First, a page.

BEIJING/SYDNEY—China has barred entry to two Australian scholars amid heightened tension between Beijing and Canberra, the state-run Global Times newspaper said on Sept. 24, citing unidentified sources.
The decision to bar the “anti-China” Clive Hamilton and Alex Joske came after Australia revoked the visas of two Chinese scholars over “alleged infiltration” in early September, according to the paper, which is published by the Chinese Communist Party’s official mouthpiece People’s Daily.
While China‘s foreign ministry didn’t confirm the bans, officials said during a regular briefing on Sept. 24 that the regime has the right to bar any foreign national, and blamed Australia for difficulties in relations.
Ties have become strained over issues that range from trade disputes to Australia’s call for an international inquiry into the origins of the coronavirus that first emerged in China last year, and by accusations of Chinese meddling in domestic affairs.
“This ban is quite unexpected, although I have been on Beijing’s enemy list for some years,” Hamilton said in an email to Reuters.
He added that he and Joske were banned as “retaliation” for the Australian government’s actions against Chinese scholars; he said he’d had already decided “two or three years ago” it would be too dangerous to travel to China.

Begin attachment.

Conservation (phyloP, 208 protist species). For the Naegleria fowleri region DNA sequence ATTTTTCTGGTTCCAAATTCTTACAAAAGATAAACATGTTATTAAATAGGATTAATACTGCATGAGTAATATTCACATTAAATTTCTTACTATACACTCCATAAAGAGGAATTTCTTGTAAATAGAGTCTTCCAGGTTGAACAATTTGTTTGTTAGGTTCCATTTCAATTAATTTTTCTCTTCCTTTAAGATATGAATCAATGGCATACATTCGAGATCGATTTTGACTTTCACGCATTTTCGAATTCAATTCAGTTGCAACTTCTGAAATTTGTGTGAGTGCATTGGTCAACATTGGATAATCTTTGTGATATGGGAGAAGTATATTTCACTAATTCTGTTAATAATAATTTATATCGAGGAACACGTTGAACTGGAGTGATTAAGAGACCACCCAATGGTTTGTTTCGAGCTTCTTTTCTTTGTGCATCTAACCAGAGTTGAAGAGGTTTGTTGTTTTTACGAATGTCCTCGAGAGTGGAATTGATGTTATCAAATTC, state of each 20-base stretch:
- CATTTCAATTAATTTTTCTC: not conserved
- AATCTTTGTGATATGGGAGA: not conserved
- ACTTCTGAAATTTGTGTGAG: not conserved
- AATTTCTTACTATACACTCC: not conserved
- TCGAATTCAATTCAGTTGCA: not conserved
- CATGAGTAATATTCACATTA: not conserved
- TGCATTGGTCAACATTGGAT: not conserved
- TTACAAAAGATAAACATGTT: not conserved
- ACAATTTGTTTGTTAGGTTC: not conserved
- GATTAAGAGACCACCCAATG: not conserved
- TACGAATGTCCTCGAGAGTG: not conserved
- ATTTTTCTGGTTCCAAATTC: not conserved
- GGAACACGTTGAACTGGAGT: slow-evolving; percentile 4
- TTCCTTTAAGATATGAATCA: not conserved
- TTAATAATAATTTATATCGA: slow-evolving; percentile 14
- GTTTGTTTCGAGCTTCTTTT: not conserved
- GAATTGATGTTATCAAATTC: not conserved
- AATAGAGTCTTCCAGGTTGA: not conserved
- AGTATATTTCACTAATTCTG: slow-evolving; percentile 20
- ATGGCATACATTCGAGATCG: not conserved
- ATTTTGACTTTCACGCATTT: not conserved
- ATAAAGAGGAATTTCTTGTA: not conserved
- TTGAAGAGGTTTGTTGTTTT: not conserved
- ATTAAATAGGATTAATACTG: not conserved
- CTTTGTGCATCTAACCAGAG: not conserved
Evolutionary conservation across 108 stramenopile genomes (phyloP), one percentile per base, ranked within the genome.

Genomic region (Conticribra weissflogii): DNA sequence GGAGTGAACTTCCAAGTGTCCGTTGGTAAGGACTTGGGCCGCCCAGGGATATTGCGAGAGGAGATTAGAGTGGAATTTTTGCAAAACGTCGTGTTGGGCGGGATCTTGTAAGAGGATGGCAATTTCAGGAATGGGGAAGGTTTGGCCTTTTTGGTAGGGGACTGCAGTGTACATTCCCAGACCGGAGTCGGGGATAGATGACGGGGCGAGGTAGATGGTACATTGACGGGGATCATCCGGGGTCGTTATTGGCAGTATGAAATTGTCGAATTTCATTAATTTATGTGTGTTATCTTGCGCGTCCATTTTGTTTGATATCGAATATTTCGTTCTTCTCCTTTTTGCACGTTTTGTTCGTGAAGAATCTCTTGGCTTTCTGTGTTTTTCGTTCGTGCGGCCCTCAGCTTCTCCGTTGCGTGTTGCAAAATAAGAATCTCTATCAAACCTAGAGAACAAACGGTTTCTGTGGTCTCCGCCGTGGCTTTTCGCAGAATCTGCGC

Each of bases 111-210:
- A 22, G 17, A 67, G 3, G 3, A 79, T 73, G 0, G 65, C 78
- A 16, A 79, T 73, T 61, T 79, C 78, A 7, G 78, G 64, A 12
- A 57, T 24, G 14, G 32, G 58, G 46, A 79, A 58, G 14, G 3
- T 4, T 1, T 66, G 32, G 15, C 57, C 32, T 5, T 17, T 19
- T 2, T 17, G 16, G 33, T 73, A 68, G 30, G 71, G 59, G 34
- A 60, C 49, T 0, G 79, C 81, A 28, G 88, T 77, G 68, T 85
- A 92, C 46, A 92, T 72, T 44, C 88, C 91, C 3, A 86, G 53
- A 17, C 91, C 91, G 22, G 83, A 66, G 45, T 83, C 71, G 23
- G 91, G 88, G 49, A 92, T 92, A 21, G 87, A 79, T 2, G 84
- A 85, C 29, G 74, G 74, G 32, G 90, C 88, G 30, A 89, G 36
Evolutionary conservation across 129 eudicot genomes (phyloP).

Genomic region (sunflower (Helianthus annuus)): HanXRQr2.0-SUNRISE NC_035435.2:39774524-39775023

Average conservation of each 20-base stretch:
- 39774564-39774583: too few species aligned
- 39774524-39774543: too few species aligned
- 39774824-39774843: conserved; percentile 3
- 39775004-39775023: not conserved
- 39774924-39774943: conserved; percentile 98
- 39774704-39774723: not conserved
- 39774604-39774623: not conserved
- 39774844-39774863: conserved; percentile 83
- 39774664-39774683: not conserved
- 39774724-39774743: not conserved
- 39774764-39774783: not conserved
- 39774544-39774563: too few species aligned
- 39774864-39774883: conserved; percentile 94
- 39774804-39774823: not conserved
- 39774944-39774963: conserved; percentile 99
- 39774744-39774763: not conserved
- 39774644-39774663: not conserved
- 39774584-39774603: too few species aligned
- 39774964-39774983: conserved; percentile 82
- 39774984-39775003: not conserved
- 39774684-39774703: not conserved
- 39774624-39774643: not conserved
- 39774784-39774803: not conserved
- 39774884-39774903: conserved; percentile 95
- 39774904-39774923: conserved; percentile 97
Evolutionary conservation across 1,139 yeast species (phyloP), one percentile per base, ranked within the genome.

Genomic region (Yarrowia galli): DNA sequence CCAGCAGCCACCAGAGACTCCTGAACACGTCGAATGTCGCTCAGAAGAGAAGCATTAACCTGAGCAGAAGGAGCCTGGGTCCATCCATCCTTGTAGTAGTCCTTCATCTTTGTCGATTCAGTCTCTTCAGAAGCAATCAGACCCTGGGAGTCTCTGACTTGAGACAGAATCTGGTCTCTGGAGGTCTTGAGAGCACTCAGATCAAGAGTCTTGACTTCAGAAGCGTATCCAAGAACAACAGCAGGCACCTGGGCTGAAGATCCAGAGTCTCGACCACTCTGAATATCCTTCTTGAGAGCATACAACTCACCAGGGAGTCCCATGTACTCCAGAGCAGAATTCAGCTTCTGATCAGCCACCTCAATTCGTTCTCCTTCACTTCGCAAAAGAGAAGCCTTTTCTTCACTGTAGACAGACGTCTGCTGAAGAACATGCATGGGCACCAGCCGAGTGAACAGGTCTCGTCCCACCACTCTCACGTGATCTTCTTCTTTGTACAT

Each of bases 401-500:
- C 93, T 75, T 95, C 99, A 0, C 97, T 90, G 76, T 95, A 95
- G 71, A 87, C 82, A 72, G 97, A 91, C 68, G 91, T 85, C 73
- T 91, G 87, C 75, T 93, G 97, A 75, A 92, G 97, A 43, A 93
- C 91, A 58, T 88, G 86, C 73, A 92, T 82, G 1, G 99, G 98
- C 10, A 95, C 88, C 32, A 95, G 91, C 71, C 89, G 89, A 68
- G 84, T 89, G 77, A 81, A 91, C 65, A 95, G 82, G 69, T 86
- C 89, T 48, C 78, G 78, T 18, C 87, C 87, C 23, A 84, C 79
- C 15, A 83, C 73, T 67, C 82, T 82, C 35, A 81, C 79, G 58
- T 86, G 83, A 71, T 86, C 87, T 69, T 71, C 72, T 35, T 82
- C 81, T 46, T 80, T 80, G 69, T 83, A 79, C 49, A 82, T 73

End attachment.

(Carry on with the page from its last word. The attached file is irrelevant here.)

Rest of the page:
“Only when Beijing decides to stop interfering in Australian politics and attempting to bully the Australian government will relations improve. I hope that happens soon,” he said.
In a 2018 book, Hamilton, a professor of public ethics at Australia’s Charles Sturt University, accused the Chinese Communist Party of a campaign to exert influence in Australia’s domestic politics.
Joske is an analyst at the Australian Strategic Policy Institute, which the Global Times said is “infamous for churning out anti-China propaganda and fabricating anti-China issues.”
He said on Twitter that the ban is the “latest in a series of attempts by the Chinese Communist Party to punish those who shine a light on its activities” and that he’d also judged the risk of traveling to China to be “too high.”
“I have not held or applied for a Chinese visa for years,” Joske said.
By Cate Cadell Se & Young Lee